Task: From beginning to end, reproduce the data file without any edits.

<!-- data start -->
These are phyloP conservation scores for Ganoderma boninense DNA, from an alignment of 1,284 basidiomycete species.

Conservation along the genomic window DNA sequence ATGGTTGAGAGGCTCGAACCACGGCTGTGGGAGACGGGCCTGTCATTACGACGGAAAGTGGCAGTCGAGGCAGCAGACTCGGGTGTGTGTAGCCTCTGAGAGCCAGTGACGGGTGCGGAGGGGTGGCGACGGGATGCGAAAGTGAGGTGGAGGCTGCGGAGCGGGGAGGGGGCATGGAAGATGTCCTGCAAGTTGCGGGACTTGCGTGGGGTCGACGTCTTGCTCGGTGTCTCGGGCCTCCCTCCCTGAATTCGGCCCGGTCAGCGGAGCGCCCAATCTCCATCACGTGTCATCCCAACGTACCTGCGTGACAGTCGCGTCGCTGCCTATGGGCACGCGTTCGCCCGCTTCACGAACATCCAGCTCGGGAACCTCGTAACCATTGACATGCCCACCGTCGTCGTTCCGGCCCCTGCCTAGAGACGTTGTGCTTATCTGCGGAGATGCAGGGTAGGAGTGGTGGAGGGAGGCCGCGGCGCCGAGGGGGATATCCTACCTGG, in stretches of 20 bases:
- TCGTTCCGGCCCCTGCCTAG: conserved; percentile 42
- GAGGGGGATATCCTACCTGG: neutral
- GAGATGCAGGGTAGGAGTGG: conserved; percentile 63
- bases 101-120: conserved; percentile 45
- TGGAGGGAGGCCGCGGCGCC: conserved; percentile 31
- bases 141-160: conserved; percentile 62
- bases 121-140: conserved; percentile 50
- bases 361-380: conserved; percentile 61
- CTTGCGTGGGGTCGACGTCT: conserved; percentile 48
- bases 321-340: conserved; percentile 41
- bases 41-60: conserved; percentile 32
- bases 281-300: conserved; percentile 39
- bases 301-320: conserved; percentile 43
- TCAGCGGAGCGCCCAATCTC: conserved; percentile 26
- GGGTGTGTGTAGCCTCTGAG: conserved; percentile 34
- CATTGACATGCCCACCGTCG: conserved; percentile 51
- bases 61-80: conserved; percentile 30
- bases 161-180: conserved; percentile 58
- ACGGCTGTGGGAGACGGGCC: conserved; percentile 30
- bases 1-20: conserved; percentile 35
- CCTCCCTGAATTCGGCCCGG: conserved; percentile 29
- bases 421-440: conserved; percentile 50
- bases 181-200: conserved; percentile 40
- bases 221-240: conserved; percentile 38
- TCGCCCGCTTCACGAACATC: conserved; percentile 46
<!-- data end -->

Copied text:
These are phyloP conservation scores for Ganoderma boninense DNA, from an alignment of 1,284 basidiomycete species.

Conservation along the genomic window DNA sequence ATGGTTGAGAGGCTCGAACCACGGCTGTGGGAGACGGGCCTGTCATTACGACGGAAAGTGGCAGTCGAGGCAGCAGACTCGGGTGTGTGTAGCCTCTGAGAGCCAGTGACGGGTGCGGAGGGGTGGCGACGGGATGCGAAAGTGAGGTGGAGGCTGCGGAGCGGGGAGGGGGCATGGAAGATGTCCTGCAAGTTGCGGGACTTGCGTGGGGTCGACGTCTTGCTCGGTGTCTCGGGCCTCCCTCCCTGAATTCGGCCCGGTCAGCGGAGCGCCCAATCTCCATCACGTGTCATCCCAACGTACCTGCGTGACAGTCGCGTCGCTGCCTATGGGCACGCGTTCGCCCGCTTCACGAACATCCAGCTCGGGAACCTCGTAACCATTGACATGCCCACCGTCGTCGTTCCGGCCCCTGCCTAGAGACGTTGTGCTTATCTGCGGAGATGCAGGGTAGGAGTGGTGGAGGGAGGCCGCGGCGCCGAGGGGGATATCCTACCTGG, in stretches of 20 bases:
- TCGTTCCGGCCCCTGCCTAG: conserved; percentile 42
- GAGGGGGATATCCTACCTGG: neutral
- GAGATGCAGGGTAGGAGTGG: conserved; percentile 63
- bases 101-120: conserved; percentile 45
- TGGAGGGAGGCCGCGGCGCC: conserved; percentile 31
- bases 141-160: conserved; percentile 62
- bases 121-140: conserved; percentile 50
- bases 361-380: conserved; percentile 61
- CTTGCGTGGGGTCGACGTCT: conserved; percentile 48
- bases 321-340: conserved; percentile 41
- bases 41-60: conserved; percentile 32
- bases 281-300: conserved; percentile 39
- bases 301-320: conserved; percentile 43
- TCAGCGGAGCGCCCAATCTC: conserved; percentile 26
- GGGTGTGTGTAGCCTCTGAG: conserved; percentile 34
- CATTGACATGCCCACCGTCG: conserved; percentile 51
- bases 61-80: conserved; percentile 30
- bases 161-180: conserved; percentile 58
- ACGGCTGTGGGAGACGGGCC: conserved; percentile 30
- bases 1-20: conserved; percentile 35
- CCTCCCTGAATTCGGCCCGG: conserved; percentile 29
- bases 421-440: conserved; percentile 50
- bases 181-200: conserved; percentile 40
- bases 221-240: conserved; percentile 38
- TCGCCCGCTTCACGAACATC: conserved; percentile 46